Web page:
President’s Climate Action Plan

Earth from space

The Executive Office of the President has released the President’s Climate Action Plan, in which President Obama states that “we have a moral obligation to future generations to leave them a planet that is not polluted and damaged.”

The world has been experiencing the devastating consequences of inaction on climate change. In the United States, 2012 was “the second most extreme year on record for the nation” with record high temperatures, increasing wildfires, and billions of dollars spent on responding to these environmental issues. These disasters show that “climate change is no longer a distant threat – we are already feeling its impacts across the country and the world. Last year was the warmest year ever in the contiguous United States and about one-third of all Americans experienced 10 days or more of 100-degree heat. The 12 hottest years on record have all come in the last 15 years. Asthma rates have doubled in the past 30 years and our children will suffer more asthma attacks as air pollution gets worse. And increasing floods, heat waves, and droughts have put farmers out of business, which is already raising food prices dramatically.”

In order to slow the effects of climate change, the plan put forth by the President consists of three main pillars, including:

1) Cutting carbon pollution in the United States with strict new regulations
2) Preparing the U.S. for the impacts of climate change by strengthening our nation’s infrastructure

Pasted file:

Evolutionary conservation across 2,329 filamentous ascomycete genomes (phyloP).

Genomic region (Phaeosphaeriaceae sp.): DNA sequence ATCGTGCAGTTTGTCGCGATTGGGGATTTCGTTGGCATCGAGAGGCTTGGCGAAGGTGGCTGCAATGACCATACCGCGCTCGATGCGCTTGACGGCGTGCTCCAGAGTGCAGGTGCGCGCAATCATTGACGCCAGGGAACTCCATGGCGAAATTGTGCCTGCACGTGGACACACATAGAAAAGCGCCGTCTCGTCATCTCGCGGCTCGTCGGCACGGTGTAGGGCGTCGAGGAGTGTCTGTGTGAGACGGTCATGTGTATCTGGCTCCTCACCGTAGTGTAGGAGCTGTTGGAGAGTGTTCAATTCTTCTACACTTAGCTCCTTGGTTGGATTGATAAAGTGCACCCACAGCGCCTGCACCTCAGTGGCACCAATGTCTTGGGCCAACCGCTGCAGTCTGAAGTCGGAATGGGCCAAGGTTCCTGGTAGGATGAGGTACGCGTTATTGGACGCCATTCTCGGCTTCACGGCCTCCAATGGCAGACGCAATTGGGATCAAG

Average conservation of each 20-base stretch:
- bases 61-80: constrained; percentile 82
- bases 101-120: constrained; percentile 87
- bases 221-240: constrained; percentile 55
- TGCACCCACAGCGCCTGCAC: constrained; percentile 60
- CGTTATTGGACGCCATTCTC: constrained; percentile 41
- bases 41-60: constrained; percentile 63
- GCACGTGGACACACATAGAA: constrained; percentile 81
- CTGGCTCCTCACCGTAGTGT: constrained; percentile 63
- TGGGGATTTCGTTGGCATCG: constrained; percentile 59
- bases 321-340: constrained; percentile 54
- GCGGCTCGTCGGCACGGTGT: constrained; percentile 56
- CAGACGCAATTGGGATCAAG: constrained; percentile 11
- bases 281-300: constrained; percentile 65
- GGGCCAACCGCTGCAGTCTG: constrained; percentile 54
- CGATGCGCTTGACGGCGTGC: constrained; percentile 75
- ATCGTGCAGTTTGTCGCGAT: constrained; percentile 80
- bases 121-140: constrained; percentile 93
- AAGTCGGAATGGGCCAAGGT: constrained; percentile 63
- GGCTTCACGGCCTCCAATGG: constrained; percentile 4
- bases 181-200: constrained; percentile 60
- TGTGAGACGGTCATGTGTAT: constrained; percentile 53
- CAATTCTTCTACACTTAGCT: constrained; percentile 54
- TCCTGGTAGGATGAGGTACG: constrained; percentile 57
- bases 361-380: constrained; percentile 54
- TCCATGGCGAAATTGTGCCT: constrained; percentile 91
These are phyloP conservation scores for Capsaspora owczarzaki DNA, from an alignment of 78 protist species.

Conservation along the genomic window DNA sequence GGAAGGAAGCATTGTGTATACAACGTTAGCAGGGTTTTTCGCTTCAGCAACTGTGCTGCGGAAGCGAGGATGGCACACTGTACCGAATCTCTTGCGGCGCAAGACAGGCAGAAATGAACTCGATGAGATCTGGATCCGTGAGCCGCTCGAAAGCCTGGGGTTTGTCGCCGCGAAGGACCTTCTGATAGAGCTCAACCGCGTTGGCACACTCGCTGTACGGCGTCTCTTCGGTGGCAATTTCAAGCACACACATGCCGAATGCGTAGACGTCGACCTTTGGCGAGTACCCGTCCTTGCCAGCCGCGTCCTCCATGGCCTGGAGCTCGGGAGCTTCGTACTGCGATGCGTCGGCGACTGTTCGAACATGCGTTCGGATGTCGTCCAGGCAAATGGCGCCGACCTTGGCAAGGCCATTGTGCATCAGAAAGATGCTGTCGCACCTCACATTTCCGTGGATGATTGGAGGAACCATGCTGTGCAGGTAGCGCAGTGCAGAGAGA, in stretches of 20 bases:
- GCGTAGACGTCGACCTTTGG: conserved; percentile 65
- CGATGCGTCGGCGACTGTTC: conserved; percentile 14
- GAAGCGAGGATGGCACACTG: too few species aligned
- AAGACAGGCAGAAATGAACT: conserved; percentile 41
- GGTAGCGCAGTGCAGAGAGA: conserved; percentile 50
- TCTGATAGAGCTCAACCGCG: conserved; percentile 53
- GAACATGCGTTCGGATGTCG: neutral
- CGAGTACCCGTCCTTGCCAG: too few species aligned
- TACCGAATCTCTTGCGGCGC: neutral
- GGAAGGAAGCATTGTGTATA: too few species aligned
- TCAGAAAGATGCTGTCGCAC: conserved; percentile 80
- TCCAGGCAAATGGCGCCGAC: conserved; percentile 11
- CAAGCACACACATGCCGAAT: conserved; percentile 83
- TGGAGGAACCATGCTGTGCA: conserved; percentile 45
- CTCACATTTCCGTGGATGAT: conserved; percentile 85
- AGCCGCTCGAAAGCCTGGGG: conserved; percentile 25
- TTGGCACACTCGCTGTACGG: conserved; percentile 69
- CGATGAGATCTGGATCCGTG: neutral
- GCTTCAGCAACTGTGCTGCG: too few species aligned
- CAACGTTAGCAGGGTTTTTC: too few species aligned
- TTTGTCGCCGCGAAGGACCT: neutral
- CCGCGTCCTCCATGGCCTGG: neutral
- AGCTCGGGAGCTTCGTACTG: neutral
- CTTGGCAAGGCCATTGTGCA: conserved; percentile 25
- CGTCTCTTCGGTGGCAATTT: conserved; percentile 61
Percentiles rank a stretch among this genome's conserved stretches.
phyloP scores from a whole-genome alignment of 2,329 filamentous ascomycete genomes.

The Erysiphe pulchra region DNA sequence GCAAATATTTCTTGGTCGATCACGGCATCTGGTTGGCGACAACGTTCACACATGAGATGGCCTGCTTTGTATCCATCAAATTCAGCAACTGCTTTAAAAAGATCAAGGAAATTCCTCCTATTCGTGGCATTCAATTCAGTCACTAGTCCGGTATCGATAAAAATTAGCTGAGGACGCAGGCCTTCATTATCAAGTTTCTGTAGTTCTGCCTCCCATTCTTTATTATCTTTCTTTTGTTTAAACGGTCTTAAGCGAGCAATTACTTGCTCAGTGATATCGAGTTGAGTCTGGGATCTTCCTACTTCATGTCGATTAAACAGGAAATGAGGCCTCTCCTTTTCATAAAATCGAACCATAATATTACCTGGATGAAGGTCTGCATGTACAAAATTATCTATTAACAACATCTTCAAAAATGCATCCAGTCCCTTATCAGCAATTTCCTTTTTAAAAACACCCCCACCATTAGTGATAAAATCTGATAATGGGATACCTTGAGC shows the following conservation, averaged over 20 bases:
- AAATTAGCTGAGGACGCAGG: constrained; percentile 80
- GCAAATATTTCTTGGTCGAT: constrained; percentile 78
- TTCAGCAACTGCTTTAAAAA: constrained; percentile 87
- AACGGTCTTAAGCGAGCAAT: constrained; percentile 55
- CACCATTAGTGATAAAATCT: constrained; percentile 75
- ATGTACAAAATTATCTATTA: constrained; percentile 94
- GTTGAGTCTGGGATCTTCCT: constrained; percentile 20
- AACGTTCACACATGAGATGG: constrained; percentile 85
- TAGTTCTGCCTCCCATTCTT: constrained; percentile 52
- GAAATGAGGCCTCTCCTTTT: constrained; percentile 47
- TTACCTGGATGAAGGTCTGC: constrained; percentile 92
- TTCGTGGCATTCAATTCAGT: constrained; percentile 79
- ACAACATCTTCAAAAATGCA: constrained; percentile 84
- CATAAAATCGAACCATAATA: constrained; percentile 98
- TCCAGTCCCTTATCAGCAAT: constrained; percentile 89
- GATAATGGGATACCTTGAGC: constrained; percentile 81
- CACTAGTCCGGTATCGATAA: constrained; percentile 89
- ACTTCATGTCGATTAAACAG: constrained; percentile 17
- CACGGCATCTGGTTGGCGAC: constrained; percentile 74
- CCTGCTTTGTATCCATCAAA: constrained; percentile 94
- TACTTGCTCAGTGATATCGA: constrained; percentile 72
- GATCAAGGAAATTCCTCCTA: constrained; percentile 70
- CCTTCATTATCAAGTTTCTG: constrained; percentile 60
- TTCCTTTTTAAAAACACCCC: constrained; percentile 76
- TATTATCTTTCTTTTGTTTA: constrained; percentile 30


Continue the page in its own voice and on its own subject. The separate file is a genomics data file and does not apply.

3) Leading international efforts to combat global climate change by combining domestic action with international leadership

Under these three broad pillars, the plan also outlines a number of more specific recommendations to be undertaken:

  • Deploying clean energy
  • Increasing fuel economy standards
  • Cutting energy waste in homes, businesses, and factories
  • Building stronger, safer communities and infrastructure
  • Preserving the role of forests in mitigating climate change
  • Protecting our economy and natural resources
  • Reducing emissions from deforestation and forest degradation
  • Enhancing multilateral engagement with major economies
  • Expanding bilateral cooperation with major emerging economies
  • Mobilizing climate finance

In his speech on the climate action plan, President Obama discussed the 1968 broadcast from lunar orbit done by the astronauts of Apollo 8, in which they described the Earth as they saw it and took a photograph of our planet. Jim Lovell, one of the astronauts, expressed, “It makes you realize, just what you have back there on Earth.”

President Obama then concluded: “[T]hat image in the photograph, that bright blue ball rising over the moon’s surface, containing everything we hold dear — the laughter of children, a quiet sunset, all the hopes and dreams of posterity — that’s what’s at stake. That’s what we’re fighting for. And if we remember that, I’m absolutely sure we’ll succeed.”

For a transcript of this speech, click here.

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